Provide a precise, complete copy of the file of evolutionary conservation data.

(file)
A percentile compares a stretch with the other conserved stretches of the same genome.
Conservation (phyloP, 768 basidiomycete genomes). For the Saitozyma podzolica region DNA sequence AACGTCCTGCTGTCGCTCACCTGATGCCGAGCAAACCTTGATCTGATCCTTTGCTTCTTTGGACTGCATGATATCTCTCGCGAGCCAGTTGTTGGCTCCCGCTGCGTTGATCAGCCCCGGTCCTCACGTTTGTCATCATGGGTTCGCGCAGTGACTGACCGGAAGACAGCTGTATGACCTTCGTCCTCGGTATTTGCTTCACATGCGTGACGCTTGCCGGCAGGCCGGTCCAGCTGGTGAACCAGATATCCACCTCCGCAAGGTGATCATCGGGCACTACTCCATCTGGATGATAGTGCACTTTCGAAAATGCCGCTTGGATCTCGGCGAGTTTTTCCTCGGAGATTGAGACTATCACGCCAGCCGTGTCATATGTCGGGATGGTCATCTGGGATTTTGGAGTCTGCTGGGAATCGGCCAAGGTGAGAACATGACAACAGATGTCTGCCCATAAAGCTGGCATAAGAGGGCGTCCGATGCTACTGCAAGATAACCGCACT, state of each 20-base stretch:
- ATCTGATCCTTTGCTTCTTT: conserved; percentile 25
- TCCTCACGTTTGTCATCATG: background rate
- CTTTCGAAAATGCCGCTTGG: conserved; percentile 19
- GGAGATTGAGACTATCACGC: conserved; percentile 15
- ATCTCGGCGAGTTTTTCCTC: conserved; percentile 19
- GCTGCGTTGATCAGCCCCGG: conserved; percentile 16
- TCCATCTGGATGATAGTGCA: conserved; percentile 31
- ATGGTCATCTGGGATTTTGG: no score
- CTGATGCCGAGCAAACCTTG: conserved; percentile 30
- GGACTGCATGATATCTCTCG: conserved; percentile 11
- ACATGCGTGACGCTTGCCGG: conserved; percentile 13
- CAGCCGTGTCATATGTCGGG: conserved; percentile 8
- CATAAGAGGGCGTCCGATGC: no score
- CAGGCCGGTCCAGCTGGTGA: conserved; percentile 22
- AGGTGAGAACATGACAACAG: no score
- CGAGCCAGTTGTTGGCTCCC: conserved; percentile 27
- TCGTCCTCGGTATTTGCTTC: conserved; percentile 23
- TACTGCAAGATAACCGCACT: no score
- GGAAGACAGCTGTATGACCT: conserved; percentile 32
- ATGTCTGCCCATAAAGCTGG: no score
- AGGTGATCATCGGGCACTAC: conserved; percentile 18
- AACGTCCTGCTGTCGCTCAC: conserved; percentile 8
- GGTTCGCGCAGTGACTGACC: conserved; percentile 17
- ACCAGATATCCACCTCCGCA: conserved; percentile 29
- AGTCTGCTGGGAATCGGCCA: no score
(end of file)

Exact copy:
A percentile compares a stretch with the other conserved stretches of the same genome.
Conservation (phyloP, 768 basidiomycete genomes). For the Saitozyma podzolica region DNA sequence AACGTCCTGCTGTCGCTCACCTGATGCCGAGCAAACCTTGATCTGATCCTTTGCTTCTTTGGACTGCATGATATCTCTCGCGAGCCAGTTGTTGGCTCCCGCTGCGTTGATCAGCCCCGGTCCTCACGTTTGTCATCATGGGTTCGCGCAGTGACTGACCGGAAGACAGCTGTATGACCTTCGTCCTCGGTATTTGCTTCACATGCGTGACGCTTGCCGGCAGGCCGGTCCAGCTGGTGAACCAGATATCCACCTCCGCAAGGTGATCATCGGGCACTACTCCATCTGGATGATAGTGCACTTTCGAAAATGCCGCTTGGATCTCGGCGAGTTTTTCCTCGGAGATTGAGACTATCACGCCAGCCGTGTCATATGTCGGGATGGTCATCTGGGATTTTGGAGTCTGCTGGGAATCGGCCAAGGTGAGAACATGACAACAGATGTCTGCCCATAAAGCTGGCATAAGAGGGCGTCCGATGCTACTGCAAGATAACCGCACT, state of each 20-base stretch:
- ATCTGATCCTTTGCTTCTTT: conserved; percentile 25
- TCCTCACGTTTGTCATCATG: background rate
- CTTTCGAAAATGCCGCTTGG: conserved; percentile 19
- GGAGATTGAGACTATCACGC: conserved; percentile 15
- ATCTCGGCGAGTTTTTCCTC: conserved; percentile 19
- GCTGCGTTGATCAGCCCCGG: conserved; percentile 16
- TCCATCTGGATGATAGTGCA: conserved; percentile 31
- ATGGTCATCTGGGATTTTGG: no score
- CTGATGCCGAGCAAACCTTG: conserved; percentile 30
- GGACTGCATGATATCTCTCG: conserved; percentile 11
- ACATGCGTGACGCTTGCCGG: conserved; percentile 13
- CAGCCGTGTCATATGTCGGG: conserved; percentile 8
- CATAAGAGGGCGTCCGATGC: no score
- CAGGCCGGTCCAGCTGGTGA: conserved; percentile 22
- AGGTGAGAACATGACAACAG: no score
- CGAGCCAGTTGTTGGCTCCC: conserved; percentile 27
- TCGTCCTCGGTATTTGCTTC: conserved; percentile 23
- TACTGCAAGATAACCGCACT: no score
- GGAAGACAGCTGTATGACCT: conserved; percentile 32
- ATGTCTGCCCATAAAGCTGG: no score
- AGGTGATCATCGGGCACTAC: conserved; percentile 18
- AACGTCCTGCTGTCGCTCAC: conserved; percentile 8
- GGTTCGCGCAGTGACTGACC: conserved; percentile 17
- ACCAGATATCCACCTCCGCA: conserved; percentile 29
- AGTCTGCTGGGAATCGGCCA: no score